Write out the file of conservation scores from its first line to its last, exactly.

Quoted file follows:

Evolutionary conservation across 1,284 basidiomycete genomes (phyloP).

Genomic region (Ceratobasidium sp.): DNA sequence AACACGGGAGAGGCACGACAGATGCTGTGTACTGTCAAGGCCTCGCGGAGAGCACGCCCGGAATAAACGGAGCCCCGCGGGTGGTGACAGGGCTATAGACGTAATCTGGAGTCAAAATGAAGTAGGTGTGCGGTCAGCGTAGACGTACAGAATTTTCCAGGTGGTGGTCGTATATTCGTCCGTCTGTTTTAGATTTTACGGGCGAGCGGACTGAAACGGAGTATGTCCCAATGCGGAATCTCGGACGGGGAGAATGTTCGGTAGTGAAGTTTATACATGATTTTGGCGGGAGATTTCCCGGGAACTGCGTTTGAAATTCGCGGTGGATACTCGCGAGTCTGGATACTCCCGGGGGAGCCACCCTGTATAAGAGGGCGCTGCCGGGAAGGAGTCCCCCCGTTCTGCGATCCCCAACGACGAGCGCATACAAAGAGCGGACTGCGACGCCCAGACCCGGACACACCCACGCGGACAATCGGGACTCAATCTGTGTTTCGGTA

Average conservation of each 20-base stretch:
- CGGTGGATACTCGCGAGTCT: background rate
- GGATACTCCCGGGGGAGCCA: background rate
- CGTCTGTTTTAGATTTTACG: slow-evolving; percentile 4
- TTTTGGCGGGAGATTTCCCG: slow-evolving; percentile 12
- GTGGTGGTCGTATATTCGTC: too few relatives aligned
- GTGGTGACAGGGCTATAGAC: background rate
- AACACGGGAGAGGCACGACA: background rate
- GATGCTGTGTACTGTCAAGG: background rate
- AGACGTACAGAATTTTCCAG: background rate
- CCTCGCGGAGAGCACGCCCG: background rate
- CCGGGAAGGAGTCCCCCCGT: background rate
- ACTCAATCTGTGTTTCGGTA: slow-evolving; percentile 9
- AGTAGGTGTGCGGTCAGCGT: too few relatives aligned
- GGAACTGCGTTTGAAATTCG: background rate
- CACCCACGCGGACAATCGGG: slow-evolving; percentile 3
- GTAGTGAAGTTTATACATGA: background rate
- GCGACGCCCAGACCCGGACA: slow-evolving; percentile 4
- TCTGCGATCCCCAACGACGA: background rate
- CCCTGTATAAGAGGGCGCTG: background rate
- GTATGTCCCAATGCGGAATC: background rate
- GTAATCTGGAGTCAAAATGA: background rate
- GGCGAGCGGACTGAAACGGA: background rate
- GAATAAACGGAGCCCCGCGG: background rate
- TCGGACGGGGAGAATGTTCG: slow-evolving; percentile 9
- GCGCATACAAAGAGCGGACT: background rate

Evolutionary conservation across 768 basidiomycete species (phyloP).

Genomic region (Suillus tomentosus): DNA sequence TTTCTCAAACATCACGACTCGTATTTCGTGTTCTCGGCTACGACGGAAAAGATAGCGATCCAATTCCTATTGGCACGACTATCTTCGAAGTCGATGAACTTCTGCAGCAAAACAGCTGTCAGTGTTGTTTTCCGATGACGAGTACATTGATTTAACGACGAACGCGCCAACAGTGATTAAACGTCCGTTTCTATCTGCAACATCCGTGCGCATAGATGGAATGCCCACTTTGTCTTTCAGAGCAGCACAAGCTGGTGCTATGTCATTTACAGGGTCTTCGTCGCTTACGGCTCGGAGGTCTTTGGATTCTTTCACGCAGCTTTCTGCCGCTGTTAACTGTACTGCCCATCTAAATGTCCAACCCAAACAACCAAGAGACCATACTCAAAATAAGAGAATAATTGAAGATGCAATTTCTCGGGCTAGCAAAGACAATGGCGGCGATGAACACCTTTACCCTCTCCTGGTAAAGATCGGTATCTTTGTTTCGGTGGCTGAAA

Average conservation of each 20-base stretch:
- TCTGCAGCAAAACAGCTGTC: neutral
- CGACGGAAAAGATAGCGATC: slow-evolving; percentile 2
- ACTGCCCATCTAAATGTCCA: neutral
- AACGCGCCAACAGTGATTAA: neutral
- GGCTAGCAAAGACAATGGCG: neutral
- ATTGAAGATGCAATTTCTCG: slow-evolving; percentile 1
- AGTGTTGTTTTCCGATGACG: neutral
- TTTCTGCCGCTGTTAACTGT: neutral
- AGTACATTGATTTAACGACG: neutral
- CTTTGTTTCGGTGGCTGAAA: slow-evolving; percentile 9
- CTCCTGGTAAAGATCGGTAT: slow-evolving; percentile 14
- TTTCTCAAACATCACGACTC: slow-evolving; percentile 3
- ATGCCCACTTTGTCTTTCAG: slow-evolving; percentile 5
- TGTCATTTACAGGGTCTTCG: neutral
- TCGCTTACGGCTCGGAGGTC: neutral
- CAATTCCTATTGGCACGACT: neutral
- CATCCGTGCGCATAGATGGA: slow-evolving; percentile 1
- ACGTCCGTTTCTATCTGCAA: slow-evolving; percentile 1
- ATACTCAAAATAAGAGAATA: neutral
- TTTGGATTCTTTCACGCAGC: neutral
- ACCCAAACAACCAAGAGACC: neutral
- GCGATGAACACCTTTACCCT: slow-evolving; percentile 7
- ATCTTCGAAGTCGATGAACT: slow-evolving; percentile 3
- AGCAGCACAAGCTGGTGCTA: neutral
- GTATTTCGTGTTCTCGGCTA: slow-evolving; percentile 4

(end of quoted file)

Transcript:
Evolutionary conservation across 1,284 basidiomycete genomes (phyloP).

Genomic region (Ceratobasidium sp.): DNA sequence AACACGGGAGAGGCACGACAGATGCTGTGTACTGTCAAGGCCTCGCGGAGAGCACGCCCGGAATAAACGGAGCCCCGCGGGTGGTGACAGGGCTATAGACGTAATCTGGAGTCAAAATGAAGTAGGTGTGCGGTCAGCGTAGACGTACAGAATTTTCCAGGTGGTGGTCGTATATTCGTCCGTCTGTTTTAGATTTTACGGGCGAGCGGACTGAAACGGAGTATGTCCCAATGCGGAATCTCGGACGGGGAGAATGTTCGGTAGTGAAGTTTATACATGATTTTGGCGGGAGATTTCCCGGGAACTGCGTTTGAAATTCGCGGTGGATACTCGCGAGTCTGGATACTCCCGGGGGAGCCACCCTGTATAAGAGGGCGCTGCCGGGAAGGAGTCCCCCCGTTCTGCGATCCCCAACGACGAGCGCATACAAAGAGCGGACTGCGACGCCCAGACCCGGACACACCCACGCGGACAATCGGGACTCAATCTGTGTTTCGGTA

Average conservation of each 20-base stretch:
- CGGTGGATACTCGCGAGTCT: background rate
- GGATACTCCCGGGGGAGCCA: background rate
- CGTCTGTTTTAGATTTTACG: slow-evolving; percentile 4
- TTTTGGCGGGAGATTTCCCG: slow-evolving; percentile 12
- GTGGTGGTCGTATATTCGTC: too few relatives aligned
- GTGGTGACAGGGCTATAGAC: background rate
- AACACGGGAGAGGCACGACA: background rate
- GATGCTGTGTACTGTCAAGG: background rate
- AGACGTACAGAATTTTCCAG: background rate
- CCTCGCGGAGAGCACGCCCG: background rate
- CCGGGAAGGAGTCCCCCCGT: background rate
- ACTCAATCTGTGTTTCGGTA: slow-evolving; percentile 9
- AGTAGGTGTGCGGTCAGCGT: too few relatives aligned
- GGAACTGCGTTTGAAATTCG: background rate
- CACCCACGCGGACAATCGGG: slow-evolving; percentile 3
- GTAGTGAAGTTTATACATGA: background rate
- GCGACGCCCAGACCCGGACA: slow-evolving; percentile 4
- TCTGCGATCCCCAACGACGA: background rate
- CCCTGTATAAGAGGGCGCTG: background rate
- GTATGTCCCAATGCGGAATC: background rate
- GTAATCTGGAGTCAAAATGA: background rate
- GGCGAGCGGACTGAAACGGA: background rate
- GAATAAACGGAGCCCCGCGG: background rate
- TCGGACGGGGAGAATGTTCG: slow-evolving; percentile 9
- GCGCATACAAAGAGCGGACT: background rate

Evolutionary conservation across 768 basidiomycete species (phyloP).

Genomic region (Suillus tomentosus): DNA sequence TTTCTCAAACATCACGACTCGTATTTCGTGTTCTCGGCTACGACGGAAAAGATAGCGATCCAATTCCTATTGGCACGACTATCTTCGAAGTCGATGAACTTCTGCAGCAAAACAGCTGTCAGTGTTGTTTTCCGATGACGAGTACATTGATTTAACGACGAACGCGCCAACAGTGATTAAACGTCCGTTTCTATCTGCAACATCCGTGCGCATAGATGGAATGCCCACTTTGTCTTTCAGAGCAGCACAAGCTGGTGCTATGTCATTTACAGGGTCTTCGTCGCTTACGGCTCGGAGGTCTTTGGATTCTTTCACGCAGCTTTCTGCCGCTGTTAACTGTACTGCCCATCTAAATGTCCAACCCAAACAACCAAGAGACCATACTCAAAATAAGAGAATAATTGAAGATGCAATTTCTCGGGCTAGCAAAGACAATGGCGGCGATGAACACCTTTACCCTCTCCTGGTAAAGATCGGTATCTTTGTTTCGGTGGCTGAAA

Average conservation of each 20-base stretch:
- TCTGCAGCAAAACAGCTGTC: neutral
- CGACGGAAAAGATAGCGATC: slow-evolving; percentile 2
- ACTGCCCATCTAAATGTCCA: neutral
- AACGCGCCAACAGTGATTAA: neutral
- GGCTAGCAAAGACAATGGCG: neutral
- ATTGAAGATGCAATTTCTCG: slow-evolving; percentile 1
- AGTGTTGTTTTCCGATGACG: neutral
- TTTCTGCCGCTGTTAACTGT: neutral
- AGTACATTGATTTAACGACG: neutral
- CTTTGTTTCGGTGGCTGAAA: slow-evolving; percentile 9
- CTCCTGGTAAAGATCGGTAT: slow-evolving; percentile 14
- TTTCTCAAACATCACGACTC: slow-evolving; percentile 3
- ATGCCCACTTTGTCTTTCAG: slow-evolving; percentile 5
- TGTCATTTACAGGGTCTTCG: neutral
- TCGCTTACGGCTCGGAGGTC: neutral
- CAATTCCTATTGGCACGACT: neutral
- CATCCGTGCGCATAGATGGA: slow-evolving; percentile 1
- ACGTCCGTTTCTATCTGCAA: slow-evolving; percentile 1
- ATACTCAAAATAAGAGAATA: neutral
- TTTGGATTCTTTCACGCAGC: neutral
- ACCCAAACAACCAAGAGACC: neutral
- GCGATGAACACCTTTACCCT: slow-evolving; percentile 7
- ATCTTCGAAGTCGATGAACT: slow-evolving; percentile 3
- AGCAGCACAAGCTGGTGCTA: neutral
- GTATTTCGTGTTCTCGGCTA: slow-evolving; percentile 4